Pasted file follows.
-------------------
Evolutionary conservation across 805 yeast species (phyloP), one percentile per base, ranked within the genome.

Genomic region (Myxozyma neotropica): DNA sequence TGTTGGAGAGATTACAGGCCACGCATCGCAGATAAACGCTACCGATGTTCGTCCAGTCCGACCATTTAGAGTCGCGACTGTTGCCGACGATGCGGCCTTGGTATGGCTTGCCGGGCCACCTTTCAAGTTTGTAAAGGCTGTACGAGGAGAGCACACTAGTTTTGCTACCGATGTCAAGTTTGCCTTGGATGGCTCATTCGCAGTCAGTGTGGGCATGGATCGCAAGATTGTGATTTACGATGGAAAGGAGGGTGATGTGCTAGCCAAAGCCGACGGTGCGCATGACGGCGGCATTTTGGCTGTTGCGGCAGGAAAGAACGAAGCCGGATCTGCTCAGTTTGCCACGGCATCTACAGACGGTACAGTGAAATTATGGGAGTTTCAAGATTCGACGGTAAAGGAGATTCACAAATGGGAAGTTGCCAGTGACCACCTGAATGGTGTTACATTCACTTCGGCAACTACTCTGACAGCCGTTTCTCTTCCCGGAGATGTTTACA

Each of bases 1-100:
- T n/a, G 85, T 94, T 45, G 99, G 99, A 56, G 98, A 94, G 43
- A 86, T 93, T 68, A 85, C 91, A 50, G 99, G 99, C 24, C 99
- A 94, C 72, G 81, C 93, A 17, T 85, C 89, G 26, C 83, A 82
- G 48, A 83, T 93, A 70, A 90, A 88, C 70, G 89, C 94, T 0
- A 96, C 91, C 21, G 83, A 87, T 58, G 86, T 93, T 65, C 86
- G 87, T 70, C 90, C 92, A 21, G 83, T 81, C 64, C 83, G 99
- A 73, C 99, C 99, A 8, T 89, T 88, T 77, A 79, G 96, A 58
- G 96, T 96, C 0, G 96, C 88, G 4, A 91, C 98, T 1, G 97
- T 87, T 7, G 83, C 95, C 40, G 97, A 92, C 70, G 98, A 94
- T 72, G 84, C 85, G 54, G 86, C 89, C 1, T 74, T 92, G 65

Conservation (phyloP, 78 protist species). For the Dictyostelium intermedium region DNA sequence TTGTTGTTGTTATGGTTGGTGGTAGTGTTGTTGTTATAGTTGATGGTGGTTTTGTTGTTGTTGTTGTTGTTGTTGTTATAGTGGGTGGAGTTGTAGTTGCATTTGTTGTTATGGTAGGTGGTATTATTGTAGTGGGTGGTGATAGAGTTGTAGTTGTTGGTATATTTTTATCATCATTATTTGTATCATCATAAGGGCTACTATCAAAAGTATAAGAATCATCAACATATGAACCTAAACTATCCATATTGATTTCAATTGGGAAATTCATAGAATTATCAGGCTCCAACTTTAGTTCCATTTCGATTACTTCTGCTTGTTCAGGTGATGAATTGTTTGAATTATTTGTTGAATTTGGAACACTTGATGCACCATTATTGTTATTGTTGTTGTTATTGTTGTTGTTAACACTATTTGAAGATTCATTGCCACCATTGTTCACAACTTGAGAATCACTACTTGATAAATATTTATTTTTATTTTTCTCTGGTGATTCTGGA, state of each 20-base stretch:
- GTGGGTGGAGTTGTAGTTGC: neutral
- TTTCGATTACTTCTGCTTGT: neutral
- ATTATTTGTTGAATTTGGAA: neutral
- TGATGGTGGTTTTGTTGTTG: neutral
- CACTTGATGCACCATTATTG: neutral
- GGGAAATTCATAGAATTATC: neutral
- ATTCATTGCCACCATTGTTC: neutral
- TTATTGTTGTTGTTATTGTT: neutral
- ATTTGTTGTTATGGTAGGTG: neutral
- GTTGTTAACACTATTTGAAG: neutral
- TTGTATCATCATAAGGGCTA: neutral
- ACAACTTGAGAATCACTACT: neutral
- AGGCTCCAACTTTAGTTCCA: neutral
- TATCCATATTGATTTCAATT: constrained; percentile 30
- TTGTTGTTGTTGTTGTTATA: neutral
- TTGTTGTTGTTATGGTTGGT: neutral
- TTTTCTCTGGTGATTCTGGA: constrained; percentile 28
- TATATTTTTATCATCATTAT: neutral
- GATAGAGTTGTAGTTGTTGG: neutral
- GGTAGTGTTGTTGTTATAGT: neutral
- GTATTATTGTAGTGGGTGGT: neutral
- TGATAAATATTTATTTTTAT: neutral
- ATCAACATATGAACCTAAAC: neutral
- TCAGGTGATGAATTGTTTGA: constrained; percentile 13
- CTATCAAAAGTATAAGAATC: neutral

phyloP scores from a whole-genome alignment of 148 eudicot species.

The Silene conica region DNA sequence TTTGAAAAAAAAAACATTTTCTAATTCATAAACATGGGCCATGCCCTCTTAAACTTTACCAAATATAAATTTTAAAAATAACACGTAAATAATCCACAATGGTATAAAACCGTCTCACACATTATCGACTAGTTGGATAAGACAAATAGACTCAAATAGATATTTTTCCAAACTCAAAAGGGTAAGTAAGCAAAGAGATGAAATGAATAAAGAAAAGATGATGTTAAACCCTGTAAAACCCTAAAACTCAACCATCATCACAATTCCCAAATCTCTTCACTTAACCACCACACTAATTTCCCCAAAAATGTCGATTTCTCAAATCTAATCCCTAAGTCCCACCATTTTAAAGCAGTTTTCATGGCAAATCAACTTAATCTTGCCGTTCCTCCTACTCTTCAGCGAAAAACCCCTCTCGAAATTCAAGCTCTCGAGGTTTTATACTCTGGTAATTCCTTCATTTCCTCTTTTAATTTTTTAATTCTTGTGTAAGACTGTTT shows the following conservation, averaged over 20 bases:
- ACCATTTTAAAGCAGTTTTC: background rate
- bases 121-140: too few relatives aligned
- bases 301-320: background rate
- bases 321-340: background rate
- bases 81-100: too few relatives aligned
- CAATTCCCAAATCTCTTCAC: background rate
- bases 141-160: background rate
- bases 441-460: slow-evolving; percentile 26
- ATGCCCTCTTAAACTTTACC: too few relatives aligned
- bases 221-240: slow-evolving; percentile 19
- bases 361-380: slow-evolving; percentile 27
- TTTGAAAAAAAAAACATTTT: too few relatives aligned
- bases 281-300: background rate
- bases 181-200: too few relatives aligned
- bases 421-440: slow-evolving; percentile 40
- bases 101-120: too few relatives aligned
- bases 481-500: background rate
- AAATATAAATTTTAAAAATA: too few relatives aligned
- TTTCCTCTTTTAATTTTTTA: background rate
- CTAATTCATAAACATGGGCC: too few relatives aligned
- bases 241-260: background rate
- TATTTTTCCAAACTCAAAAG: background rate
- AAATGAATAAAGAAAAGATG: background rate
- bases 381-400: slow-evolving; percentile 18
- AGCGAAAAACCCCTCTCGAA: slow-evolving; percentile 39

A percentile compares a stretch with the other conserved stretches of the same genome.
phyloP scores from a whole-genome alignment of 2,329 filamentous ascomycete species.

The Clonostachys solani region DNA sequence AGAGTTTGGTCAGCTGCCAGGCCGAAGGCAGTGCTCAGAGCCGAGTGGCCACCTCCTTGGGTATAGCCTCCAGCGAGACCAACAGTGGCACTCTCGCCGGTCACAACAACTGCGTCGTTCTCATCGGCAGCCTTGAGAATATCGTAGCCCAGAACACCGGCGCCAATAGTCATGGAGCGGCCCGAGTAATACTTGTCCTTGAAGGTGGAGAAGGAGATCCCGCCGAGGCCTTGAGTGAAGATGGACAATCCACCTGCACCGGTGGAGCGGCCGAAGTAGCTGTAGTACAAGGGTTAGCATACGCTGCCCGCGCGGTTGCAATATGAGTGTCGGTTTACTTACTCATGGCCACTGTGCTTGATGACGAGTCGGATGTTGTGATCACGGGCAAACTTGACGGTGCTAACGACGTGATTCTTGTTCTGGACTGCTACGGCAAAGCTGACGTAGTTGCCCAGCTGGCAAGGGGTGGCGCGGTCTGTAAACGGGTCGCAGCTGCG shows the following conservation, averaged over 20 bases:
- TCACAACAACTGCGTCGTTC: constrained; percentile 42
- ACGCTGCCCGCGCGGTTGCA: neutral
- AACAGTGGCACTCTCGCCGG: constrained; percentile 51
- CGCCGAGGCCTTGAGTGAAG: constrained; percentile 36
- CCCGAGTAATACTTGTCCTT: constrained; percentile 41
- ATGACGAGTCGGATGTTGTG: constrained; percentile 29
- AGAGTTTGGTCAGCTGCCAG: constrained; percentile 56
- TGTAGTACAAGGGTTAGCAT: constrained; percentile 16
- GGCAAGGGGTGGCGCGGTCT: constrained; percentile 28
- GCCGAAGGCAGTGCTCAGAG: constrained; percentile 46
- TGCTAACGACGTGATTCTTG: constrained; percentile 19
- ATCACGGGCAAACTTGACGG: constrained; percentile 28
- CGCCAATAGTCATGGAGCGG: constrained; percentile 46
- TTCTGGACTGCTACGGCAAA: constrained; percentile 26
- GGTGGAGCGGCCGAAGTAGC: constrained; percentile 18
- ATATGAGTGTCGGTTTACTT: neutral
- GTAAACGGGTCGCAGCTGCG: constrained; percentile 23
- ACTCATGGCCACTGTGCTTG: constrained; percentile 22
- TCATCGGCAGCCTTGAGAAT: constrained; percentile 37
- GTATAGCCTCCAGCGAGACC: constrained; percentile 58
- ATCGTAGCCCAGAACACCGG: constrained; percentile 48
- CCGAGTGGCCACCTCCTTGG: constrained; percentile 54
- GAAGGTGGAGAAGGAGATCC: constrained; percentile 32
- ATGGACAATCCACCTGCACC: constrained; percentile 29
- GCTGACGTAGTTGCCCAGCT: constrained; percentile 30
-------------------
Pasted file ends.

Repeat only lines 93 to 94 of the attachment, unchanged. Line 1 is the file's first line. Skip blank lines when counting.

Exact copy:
- ATGGACAATCCACCTGCACC: constrained; percentile 29
- GCTGACGTAGTTGCCCAGCT: constrained; percentile 30